Each Animal Body is Just RightBy
Each animal body is just right for its own lifestyle and habitat. Cheetahs use lightning fast bursts of speed to overtake their prey quickly. Wild horses have great endurance so they can outlast their predators.
A tortoise has no need for speed. It doesn’t need to chase its food, because it eats plants. It doesn’t need to run away, because it carries its protective shell with it. But not all tortoises are alike. Different shell shapes help them survive in different environments.
Tortoises with domed shells eat plants that are low growing. Some giant tortoises have saddle-backed shells that rise high in the front to let the tortoise stretch its long neck upward. These tortoises live where their food grows taller, and they must stretch to reach it.
A long stride helps animals run fast. The secret to a cheetah’s long stride is its flexible spine. As its spine bends upward, the cheetah’s hind legs actually reach ahead of its front legs. To see how this works, bend a pipe cleaner back and forth. You can bend the ends close together and then extend them again because the pipe cleaner is flexible, like the cheetah’s spine.
A cheetah’s claws, like the cleats on a track shoe, dig into the ground. They give the cheetah a good grip to help it take off fast and make quick turns.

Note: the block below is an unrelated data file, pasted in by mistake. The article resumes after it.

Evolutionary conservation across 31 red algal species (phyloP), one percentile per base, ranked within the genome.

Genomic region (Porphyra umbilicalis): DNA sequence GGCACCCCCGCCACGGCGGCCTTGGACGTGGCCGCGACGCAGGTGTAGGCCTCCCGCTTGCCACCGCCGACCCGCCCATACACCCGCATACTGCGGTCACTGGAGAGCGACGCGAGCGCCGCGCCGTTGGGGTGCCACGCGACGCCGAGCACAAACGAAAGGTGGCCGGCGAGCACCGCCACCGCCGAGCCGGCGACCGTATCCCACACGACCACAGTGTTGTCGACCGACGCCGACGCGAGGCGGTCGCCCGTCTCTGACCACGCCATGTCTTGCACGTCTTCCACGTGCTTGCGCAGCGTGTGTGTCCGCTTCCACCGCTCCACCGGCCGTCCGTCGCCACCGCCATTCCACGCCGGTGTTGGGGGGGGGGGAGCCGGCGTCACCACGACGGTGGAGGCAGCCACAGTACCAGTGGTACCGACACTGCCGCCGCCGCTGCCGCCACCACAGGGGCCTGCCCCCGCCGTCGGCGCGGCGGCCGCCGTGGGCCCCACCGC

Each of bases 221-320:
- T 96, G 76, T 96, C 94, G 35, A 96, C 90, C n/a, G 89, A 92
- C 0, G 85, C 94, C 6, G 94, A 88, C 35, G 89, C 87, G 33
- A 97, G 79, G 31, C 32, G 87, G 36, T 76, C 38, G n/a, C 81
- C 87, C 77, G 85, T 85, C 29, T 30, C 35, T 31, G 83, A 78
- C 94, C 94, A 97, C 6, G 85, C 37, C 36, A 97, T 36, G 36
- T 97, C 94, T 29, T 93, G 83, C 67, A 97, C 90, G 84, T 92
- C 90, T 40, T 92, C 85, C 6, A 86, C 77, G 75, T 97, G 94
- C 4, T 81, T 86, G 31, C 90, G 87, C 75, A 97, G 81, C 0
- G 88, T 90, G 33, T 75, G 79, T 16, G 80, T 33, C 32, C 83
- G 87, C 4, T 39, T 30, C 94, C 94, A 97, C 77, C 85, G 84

The way a snake moves, by pressing its ribs against the ground, is not very fast. Once its prey starts to run away, even the fastest snake cannot catch up with it. But when a snake takes an animal by surprise, it can lunge forward to strike quicker than the eye can see.
A snail is far slower than a tortoise. It would take a land snail more than eight days to travel a mile. If you moved at a snail’s pace, it would take you a full minute to walk five inches. But a snail doesn’t need to travel long distances. Everything it needs is nearby.
Ostriches are built for running. Their bones are dense and strong, their feet have a hard tread, and their long legs have big muscles. Their long stride lets them “fly” across the plains and the desert.
Like all horses, the onager has a rigid spine. It cannot bend its spine, and so it cannot run as fast as a cheetah. But thanks to their long legs, horses can run farther without stopping than almost any other animal.
It is easy to see why long legs help an animal run faster. Picture two sticks of different lengths leaning against a wall at exactly the same angle. If these were the legs of two different animals, the animal with the longer legs would cover more ground with each stride.
Thanks to long, strong hind legs, the jackrabbit surprises predators with leaps, high speed, and sudden turns.
As the cheetah’s spine straightens, its legs extend far out in front and in back of its body. With each stride, this graceful cat covers a lot of ground. Even though it has much shorter legs than an onager, its stride is actually longer.
Try running like a rabbit. Lay out two routes of the same length. Make one straight and the other zigzag. Time yourself or a friend on both routes. See how much longer it takes to run zigzag? The predator doesn’t know the rabbit will zigzag, so the rabbit is harder to catch.